Monday, March 14, 2016

Wandering Giants

The first European to reach Timbuktu was Rene Caillie in 1828. Maybe. Of course you have only 'reached' somewhere, if you get there and you get back. A little like academics who discover branches of knowledge need more than a couple of people to read their papers, and popularise the ideas. If you can't communicate or implement ideas, are they ideas? The richest man to have ever lived came from Timbuktu. Mansa Musa reigned from 1312-1337. The story of his riches became legend, but ideas spread faster than the ability of Europeans to get there and back. Mansa Musa himself made a pilgrimage to Mecca. On his way flooding the economy of Egypt with so much gold, it took decades to recover from the inflation. Lots of money. Same amount of stuff. Stuff worth less. Gold & money was and is just a way of counting

So a full 500 years before a white face 'discovered' Timbuktu, it was at its peak. Very much connected with the rest of the world. It became a permanent settlement in the 12th century and flourished in the salt, gold, ivory and slave trade. During its Golden Age, it was the centre of scholarly learning. The wealth supporting a community of people looking at the finer aspects of life.

Down South, Tippu Tip the Swahili-Zanzibari trader built an empire on the back of ivory and slave trades. Before the European age of discovery, there was an almost 1,000 year engagement between the expanding Arab/Muslim world and Africa. And interaction between the Arab world and India and China. Tip was apparently amused by David Livingstone, the 19th century Scottish explorer. He lived a life of virtual poverty alongside the Arab-African traders but had seen more of Africa than any of them. They expanded slowly with raids for ivory and slaves. Growing over the course of years, decades, and centuries. The newly arrived European explorers pushed deep, but light. If they survived the diseases and didn't get killed, they took stories back to London. 

I have often thought of the similarity between the Afrikaans and the Zulu/Xhosa/Ndebele/Swazi histories. Farming cultures who deeply value identity and independence. Who left and started again rather than being bossed around. A comparison I hadn't thought of is between the Arab World and Rome with the people on the periphery. The Franks, Germanic Tribes and the people of Britain were the Barbarians outside of Rome. The eventual sackers of Rome, but outsiders. The 'Age of Discovery' in Southern Africa was kind of a (not so friendly) hand shake between people on the outside of the old world. The Africa of Timbuktu, and of Tunisia (The origin of the word Africa from Ifriqiya) were very much part of the old world. The idea of Asia, Europe, and Africa having separate identities is very recent. And arbitrary. The coast of the Mediterranean includes all three  and has been mixing for thousands of years.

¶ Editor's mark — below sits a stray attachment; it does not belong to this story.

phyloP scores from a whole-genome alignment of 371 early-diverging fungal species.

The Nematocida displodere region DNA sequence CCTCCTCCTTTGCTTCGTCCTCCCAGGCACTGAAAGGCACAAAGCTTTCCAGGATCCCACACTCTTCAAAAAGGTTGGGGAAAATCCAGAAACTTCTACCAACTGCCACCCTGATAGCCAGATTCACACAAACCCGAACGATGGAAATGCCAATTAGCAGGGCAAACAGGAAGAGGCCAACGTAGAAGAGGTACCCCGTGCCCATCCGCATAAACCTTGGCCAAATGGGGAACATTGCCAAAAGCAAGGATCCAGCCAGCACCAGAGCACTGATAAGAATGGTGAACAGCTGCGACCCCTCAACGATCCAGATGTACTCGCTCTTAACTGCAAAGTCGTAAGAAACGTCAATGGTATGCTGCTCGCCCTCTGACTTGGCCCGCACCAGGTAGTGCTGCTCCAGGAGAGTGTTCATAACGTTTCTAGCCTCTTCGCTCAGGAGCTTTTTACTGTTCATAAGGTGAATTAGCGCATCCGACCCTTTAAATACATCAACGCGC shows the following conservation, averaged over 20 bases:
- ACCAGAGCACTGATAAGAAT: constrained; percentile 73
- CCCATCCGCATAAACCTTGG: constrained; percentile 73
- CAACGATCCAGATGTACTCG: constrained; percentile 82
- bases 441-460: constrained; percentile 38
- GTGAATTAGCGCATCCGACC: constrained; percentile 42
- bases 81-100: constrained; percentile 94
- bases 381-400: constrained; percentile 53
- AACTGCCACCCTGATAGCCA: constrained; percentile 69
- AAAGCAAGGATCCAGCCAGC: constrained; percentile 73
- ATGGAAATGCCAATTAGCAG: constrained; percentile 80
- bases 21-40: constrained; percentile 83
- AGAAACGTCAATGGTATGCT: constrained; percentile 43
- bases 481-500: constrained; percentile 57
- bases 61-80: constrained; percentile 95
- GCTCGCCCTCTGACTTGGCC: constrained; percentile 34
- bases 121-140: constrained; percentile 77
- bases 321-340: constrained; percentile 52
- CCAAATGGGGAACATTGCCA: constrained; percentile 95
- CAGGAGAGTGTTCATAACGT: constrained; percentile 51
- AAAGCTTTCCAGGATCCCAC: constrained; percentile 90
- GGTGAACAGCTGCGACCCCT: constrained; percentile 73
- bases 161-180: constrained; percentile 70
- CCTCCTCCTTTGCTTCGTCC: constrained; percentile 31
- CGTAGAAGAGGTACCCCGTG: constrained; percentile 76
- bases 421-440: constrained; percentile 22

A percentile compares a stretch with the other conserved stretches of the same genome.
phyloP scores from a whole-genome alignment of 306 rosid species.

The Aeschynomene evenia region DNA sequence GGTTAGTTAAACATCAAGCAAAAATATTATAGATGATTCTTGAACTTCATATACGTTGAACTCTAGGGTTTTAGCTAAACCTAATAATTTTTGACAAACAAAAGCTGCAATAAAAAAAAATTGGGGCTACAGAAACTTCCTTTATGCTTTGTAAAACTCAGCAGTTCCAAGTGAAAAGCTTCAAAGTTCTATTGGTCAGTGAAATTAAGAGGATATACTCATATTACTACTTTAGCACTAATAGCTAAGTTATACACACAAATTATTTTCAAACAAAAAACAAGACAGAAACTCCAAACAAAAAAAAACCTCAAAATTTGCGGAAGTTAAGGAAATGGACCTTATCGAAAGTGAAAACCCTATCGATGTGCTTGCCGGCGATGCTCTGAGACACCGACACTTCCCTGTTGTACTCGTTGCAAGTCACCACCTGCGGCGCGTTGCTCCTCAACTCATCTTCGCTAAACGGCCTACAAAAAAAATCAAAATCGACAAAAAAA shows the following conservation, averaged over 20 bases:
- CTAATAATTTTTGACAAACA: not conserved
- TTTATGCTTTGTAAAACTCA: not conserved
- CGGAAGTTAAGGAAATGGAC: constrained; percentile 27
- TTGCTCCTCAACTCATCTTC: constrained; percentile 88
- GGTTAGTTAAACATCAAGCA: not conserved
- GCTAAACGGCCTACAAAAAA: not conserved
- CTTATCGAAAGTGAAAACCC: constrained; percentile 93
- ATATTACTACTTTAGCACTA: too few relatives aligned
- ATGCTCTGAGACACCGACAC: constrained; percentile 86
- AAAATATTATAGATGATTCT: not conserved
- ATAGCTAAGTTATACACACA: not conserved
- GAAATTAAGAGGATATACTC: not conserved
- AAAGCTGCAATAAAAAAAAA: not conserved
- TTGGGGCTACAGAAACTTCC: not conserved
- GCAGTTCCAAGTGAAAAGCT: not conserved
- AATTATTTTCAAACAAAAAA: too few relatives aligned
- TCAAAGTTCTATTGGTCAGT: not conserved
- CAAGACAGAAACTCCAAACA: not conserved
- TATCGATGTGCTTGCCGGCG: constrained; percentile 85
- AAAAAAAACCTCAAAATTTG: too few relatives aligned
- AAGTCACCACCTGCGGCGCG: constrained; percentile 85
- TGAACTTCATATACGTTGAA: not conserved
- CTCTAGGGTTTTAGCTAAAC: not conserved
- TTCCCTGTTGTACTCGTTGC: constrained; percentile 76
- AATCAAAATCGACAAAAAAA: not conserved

The Roman Province of Africa

By the time Caillie arrived in Timbuktu, it was a bit of a let down relative to the legends. The scholars had left when those less keen on learning had conquered Timbuktu in 1591 and it got swallowed into the Songhai empire. Learning can be lost with a little flame. See Alexandria. See Athens. See Great Zimbabwe. See the various ruins around the world. The secrets of Egypt disappeared almost completely till the 'discovery' of the Rosetta Stone started a process of relearning. It is also difficult for any one group to claim our shared learning. Learning is collaborative shoulders of giants stuff. Even if the giants are wanderers.

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